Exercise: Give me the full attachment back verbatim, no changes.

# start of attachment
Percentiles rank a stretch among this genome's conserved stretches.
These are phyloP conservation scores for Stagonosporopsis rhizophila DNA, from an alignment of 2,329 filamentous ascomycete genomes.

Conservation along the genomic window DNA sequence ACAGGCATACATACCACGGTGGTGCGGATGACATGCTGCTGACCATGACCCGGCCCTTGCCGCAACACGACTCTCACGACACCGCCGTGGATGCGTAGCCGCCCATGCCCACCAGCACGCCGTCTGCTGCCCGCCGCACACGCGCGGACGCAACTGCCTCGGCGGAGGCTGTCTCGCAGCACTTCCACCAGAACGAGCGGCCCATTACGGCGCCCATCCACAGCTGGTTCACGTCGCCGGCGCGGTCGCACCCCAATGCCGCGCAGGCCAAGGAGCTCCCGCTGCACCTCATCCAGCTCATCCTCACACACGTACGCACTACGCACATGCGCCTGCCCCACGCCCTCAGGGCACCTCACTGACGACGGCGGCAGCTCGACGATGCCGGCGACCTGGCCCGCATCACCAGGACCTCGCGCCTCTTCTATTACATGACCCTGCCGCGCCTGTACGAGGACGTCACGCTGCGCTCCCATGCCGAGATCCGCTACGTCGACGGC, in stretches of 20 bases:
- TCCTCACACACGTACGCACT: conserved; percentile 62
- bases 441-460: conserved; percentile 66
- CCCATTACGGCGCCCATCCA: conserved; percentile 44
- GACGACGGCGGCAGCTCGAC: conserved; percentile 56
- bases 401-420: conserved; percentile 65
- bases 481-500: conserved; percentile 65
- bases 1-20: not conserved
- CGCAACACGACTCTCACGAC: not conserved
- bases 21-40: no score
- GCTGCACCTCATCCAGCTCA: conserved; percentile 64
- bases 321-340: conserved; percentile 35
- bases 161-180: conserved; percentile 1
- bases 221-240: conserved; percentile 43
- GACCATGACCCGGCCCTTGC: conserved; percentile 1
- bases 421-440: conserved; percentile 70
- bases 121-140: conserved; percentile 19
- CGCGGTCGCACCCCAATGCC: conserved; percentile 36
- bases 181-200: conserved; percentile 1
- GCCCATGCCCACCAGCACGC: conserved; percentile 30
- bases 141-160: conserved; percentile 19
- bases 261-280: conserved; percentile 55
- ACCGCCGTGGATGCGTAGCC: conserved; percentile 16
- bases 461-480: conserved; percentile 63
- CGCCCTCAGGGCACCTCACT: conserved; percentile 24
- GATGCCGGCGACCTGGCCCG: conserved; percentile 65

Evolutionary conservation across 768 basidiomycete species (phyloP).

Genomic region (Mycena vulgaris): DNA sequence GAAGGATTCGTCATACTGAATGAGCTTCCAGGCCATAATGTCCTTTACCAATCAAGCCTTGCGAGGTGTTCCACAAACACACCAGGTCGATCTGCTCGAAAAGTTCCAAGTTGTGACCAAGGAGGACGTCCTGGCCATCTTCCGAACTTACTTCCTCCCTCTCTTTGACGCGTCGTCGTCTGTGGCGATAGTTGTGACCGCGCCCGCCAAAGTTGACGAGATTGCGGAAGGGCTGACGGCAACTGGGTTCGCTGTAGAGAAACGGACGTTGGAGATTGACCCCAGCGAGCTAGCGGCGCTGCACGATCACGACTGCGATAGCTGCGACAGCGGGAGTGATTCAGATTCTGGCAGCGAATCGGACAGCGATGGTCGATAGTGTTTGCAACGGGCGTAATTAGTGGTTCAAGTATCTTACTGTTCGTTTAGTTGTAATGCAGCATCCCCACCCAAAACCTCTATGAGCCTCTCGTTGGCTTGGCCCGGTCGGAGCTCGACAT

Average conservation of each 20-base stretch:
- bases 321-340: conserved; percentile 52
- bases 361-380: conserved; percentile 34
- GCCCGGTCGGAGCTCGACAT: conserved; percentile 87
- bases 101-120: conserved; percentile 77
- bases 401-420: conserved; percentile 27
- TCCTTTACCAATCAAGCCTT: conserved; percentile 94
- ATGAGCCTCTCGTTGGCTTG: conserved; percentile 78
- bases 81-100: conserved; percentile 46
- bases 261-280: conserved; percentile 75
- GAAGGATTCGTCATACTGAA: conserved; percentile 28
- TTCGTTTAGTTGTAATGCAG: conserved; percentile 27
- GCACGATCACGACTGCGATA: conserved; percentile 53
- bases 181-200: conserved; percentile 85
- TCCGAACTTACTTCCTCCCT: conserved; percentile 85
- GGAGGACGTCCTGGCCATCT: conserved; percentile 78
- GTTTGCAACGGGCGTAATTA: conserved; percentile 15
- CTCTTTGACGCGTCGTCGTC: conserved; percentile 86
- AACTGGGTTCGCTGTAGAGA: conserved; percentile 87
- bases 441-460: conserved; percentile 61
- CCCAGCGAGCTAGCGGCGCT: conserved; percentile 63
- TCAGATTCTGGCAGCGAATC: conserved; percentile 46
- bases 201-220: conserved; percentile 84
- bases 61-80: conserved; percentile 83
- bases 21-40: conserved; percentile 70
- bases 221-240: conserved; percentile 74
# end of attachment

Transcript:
Percentiles rank a stretch among this genome's conserved stretches.
These are phyloP conservation scores for Stagonosporopsis rhizophila DNA, from an alignment of 2,329 filamentous ascomycete genomes.

Conservation along the genomic window DNA sequence ACAGGCATACATACCACGGTGGTGCGGATGACATGCTGCTGACCATGACCCGGCCCTTGCCGCAACACGACTCTCACGACACCGCCGTGGATGCGTAGCCGCCCATGCCCACCAGCACGCCGTCTGCTGCCCGCCGCACACGCGCGGACGCAACTGCCTCGGCGGAGGCTGTCTCGCAGCACTTCCACCAGAACGAGCGGCCCATTACGGCGCCCATCCACAGCTGGTTCACGTCGCCGGCGCGGTCGCACCCCAATGCCGCGCAGGCCAAGGAGCTCCCGCTGCACCTCATCCAGCTCATCCTCACACACGTACGCACTACGCACATGCGCCTGCCCCACGCCCTCAGGGCACCTCACTGACGACGGCGGCAGCTCGACGATGCCGGCGACCTGGCCCGCATCACCAGGACCTCGCGCCTCTTCTATTACATGACCCTGCCGCGCCTGTACGAGGACGTCACGCTGCGCTCCCATGCCGAGATCCGCTACGTCGACGGC, in stretches of 20 bases:
- TCCTCACACACGTACGCACT: conserved; percentile 62
- bases 441-460: conserved; percentile 66
- CCCATTACGGCGCCCATCCA: conserved; percentile 44
- GACGACGGCGGCAGCTCGAC: conserved; percentile 56
- bases 401-420: conserved; percentile 65
- bases 481-500: conserved; percentile 65
- bases 1-20: not conserved
- CGCAACACGACTCTCACGAC: not conserved
- bases 21-40: no score
- GCTGCACCTCATCCAGCTCA: conserved; percentile 64
- bases 321-340: conserved; percentile 35
- bases 161-180: conserved; percentile 1
- bases 221-240: conserved; percentile 43
- GACCATGACCCGGCCCTTGC: conserved; percentile 1
- bases 421-440: conserved; percentile 70
- bases 121-140: conserved; percentile 19
- CGCGGTCGCACCCCAATGCC: conserved; percentile 36
- bases 181-200: conserved; percentile 1
- GCCCATGCCCACCAGCACGC: conserved; percentile 30
- bases 141-160: conserved; percentile 19
- bases 261-280: conserved; percentile 55
- ACCGCCGTGGATGCGTAGCC: conserved; percentile 16
- bases 461-480: conserved; percentile 63
- CGCCCTCAGGGCACCTCACT: conserved; percentile 24
- GATGCCGGCGACCTGGCCCG: conserved; percentile 65

Evolutionary conservation across 768 basidiomycete species (phyloP).

Genomic region (Mycena vulgaris): DNA sequence GAAGGATTCGTCATACTGAATGAGCTTCCAGGCCATAATGTCCTTTACCAATCAAGCCTTGCGAGGTGTTCCACAAACACACCAGGTCGATCTGCTCGAAAAGTTCCAAGTTGTGACCAAGGAGGACGTCCTGGCCATCTTCCGAACTTACTTCCTCCCTCTCTTTGACGCGTCGTCGTCTGTGGCGATAGTTGTGACCGCGCCCGCCAAAGTTGACGAGATTGCGGAAGGGCTGACGGCAACTGGGTTCGCTGTAGAGAAACGGACGTTGGAGATTGACCCCAGCGAGCTAGCGGCGCTGCACGATCACGACTGCGATAGCTGCGACAGCGGGAGTGATTCAGATTCTGGCAGCGAATCGGACAGCGATGGTCGATAGTGTTTGCAACGGGCGTAATTAGTGGTTCAAGTATCTTACTGTTCGTTTAGTTGTAATGCAGCATCCCCACCCAAAACCTCTATGAGCCTCTCGTTGGCTTGGCCCGGTCGGAGCTCGACAT

Average conservation of each 20-base stretch:
- bases 321-340: conserved; percentile 52
- bases 361-380: conserved; percentile 34
- GCCCGGTCGGAGCTCGACAT: conserved; percentile 87
- bases 101-120: conserved; percentile 77
- bases 401-420: conserved; percentile 27
- TCCTTTACCAATCAAGCCTT: conserved; percentile 94
- ATGAGCCTCTCGTTGGCTTG: conserved; percentile 78
- bases 81-100: conserved; percentile 46
- bases 261-280: conserved; percentile 75
- GAAGGATTCGTCATACTGAA: conserved; percentile 28
- TTCGTTTAGTTGTAATGCAG: conserved; percentile 27
- GCACGATCACGACTGCGATA: conserved; percentile 53
- bases 181-200: conserved; percentile 85
- TCCGAACTTACTTCCTCCCT: conserved; percentile 85
- GGAGGACGTCCTGGCCATCT: conserved; percentile 78
- GTTTGCAACGGGCGTAATTA: conserved; percentile 15
- CTCTTTGACGCGTCGTCGTC: conserved; percentile 86
- AACTGGGTTCGCTGTAGAGA: conserved; percentile 87
- bases 441-460: conserved; percentile 61
- CCCAGCGAGCTAGCGGCGCT: conserved; percentile 63
- TCAGATTCTGGCAGCGAATC: conserved; percentile 46
- bases 201-220: conserved; percentile 84
- bases 61-80: conserved; percentile 83
- bases 21-40: conserved; percentile 70
- bases 221-240: conserved; percentile 74